If you want to get your hands on a LR2 book right now, this is the only game in town. It's dense, but comprehensive, and for the experienced user, will require some sorting out, but all the information one may need about LR2's new features are included.
41 of 43 people found the following review helpful
on August 23, 2008
I have a common complaint about most Photoshop and Lightroom books: they all go over the same basic information. Information that I have already learned by myself simply by experimenting with the software. How many times can people write the same basic-to-intermediate information on how to organize files, set white balance, adjust contrast, etc.? I am already an intermediate Photoshop and Lightroom user, so most books I have found do not offer enough new knowledge to make them worth the investment.
But Martin's book is different. In this book, I have been able to find detailed and advanced information that I have been unable to find in many other books. Everything I can think of in Adobe Lightroom 2 is clearly and deeply explained in sufficient detail to obtain the knowledge necessary to use the application at an advanced level.
Along with having the knowledge, the book does an outstanding job of communicating the knowledge. All information is discussed in full detail, with complete explanations of what the feature does, and detailed explanations of every step in the process of using the feature. There is never a feeling that some small amount of information was left out between the steps. Nothing seems to be "glossed over" as the explanations move from one step to the next. Additionally, the examples are detailed with lots of photos, with many of the examples having a photo for every step in the process of using the tool.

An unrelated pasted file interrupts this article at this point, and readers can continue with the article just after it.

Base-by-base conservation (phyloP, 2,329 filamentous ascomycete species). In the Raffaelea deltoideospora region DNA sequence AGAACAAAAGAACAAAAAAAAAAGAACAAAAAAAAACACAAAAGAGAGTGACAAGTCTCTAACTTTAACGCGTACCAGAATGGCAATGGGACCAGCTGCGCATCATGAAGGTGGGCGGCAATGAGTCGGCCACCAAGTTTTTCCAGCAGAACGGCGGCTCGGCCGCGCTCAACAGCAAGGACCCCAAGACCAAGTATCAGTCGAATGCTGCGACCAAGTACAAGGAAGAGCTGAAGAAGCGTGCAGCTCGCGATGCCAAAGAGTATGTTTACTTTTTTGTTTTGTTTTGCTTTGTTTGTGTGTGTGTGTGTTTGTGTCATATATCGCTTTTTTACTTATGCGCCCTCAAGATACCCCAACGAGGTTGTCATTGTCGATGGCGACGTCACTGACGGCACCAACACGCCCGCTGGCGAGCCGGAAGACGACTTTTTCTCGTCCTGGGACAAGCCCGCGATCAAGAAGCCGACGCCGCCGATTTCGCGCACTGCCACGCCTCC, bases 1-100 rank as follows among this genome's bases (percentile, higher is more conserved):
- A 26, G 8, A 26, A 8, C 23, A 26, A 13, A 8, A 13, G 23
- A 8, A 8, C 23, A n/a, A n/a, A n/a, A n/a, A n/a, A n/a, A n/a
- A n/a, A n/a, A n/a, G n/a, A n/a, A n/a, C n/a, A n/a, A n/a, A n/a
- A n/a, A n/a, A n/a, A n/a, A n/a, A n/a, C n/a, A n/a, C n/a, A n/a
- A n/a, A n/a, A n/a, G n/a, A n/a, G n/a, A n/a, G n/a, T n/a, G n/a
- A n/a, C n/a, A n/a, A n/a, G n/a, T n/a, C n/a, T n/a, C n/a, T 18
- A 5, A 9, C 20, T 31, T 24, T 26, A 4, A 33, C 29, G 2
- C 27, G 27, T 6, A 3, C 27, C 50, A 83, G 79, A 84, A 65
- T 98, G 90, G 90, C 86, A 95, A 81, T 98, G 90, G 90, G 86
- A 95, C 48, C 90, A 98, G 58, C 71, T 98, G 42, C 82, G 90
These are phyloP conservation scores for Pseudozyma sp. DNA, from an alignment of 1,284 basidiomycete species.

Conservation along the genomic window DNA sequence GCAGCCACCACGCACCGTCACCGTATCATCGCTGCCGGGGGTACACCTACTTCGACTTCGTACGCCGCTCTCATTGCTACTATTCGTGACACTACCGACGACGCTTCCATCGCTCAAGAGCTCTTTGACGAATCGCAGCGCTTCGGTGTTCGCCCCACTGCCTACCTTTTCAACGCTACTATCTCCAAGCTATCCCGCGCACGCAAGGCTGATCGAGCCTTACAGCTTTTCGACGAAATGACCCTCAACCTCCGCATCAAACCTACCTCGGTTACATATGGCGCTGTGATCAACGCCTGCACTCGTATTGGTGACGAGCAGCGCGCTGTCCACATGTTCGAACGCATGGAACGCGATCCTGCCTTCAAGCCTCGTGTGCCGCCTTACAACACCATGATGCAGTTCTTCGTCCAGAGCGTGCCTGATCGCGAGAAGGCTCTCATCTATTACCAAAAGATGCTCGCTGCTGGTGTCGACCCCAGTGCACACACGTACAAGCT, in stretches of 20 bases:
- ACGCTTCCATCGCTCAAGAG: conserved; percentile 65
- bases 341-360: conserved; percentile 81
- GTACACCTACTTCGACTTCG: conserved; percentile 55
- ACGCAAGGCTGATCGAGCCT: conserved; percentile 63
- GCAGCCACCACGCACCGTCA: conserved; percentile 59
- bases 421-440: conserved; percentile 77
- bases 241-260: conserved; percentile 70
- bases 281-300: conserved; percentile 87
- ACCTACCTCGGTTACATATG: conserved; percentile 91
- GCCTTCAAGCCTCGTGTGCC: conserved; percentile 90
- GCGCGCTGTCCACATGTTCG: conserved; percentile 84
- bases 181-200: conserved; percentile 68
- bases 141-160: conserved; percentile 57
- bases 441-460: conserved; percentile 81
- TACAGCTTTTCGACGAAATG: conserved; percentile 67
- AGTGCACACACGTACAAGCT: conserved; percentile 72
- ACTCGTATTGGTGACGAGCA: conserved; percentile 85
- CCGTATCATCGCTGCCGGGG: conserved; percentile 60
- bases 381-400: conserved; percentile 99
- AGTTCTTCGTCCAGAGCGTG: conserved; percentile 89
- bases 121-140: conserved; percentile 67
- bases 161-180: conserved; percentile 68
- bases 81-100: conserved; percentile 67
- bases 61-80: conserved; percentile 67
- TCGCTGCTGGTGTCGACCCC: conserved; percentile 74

This review might not be useful to some if I don't find at least one thing to be less-than-ecstatic about. I can say that if you know absolutely nothing about Lightroom, are lost with it, and are looking for a very easy and basic book to get you started, this may not be the book for you. Martin's book is nearly 600 pages of deep detail. It may be a bit overwhelming if one is looking for an easy to read book on the basics. But if that is the case, I would recommend buying this book along with a more easy and high-level book on the basics. That would be a great pairing for someone who is just starting Lightroom, but is planning on becoming an advanced user.
If you would like to see some examples on the author's writing technique, he has written numerous articles on the Internet. Simply search for his name in an Internet search engine, and you will find some of the articles he has written. This can be useful if you wish to see an author's writing style before making a purchase.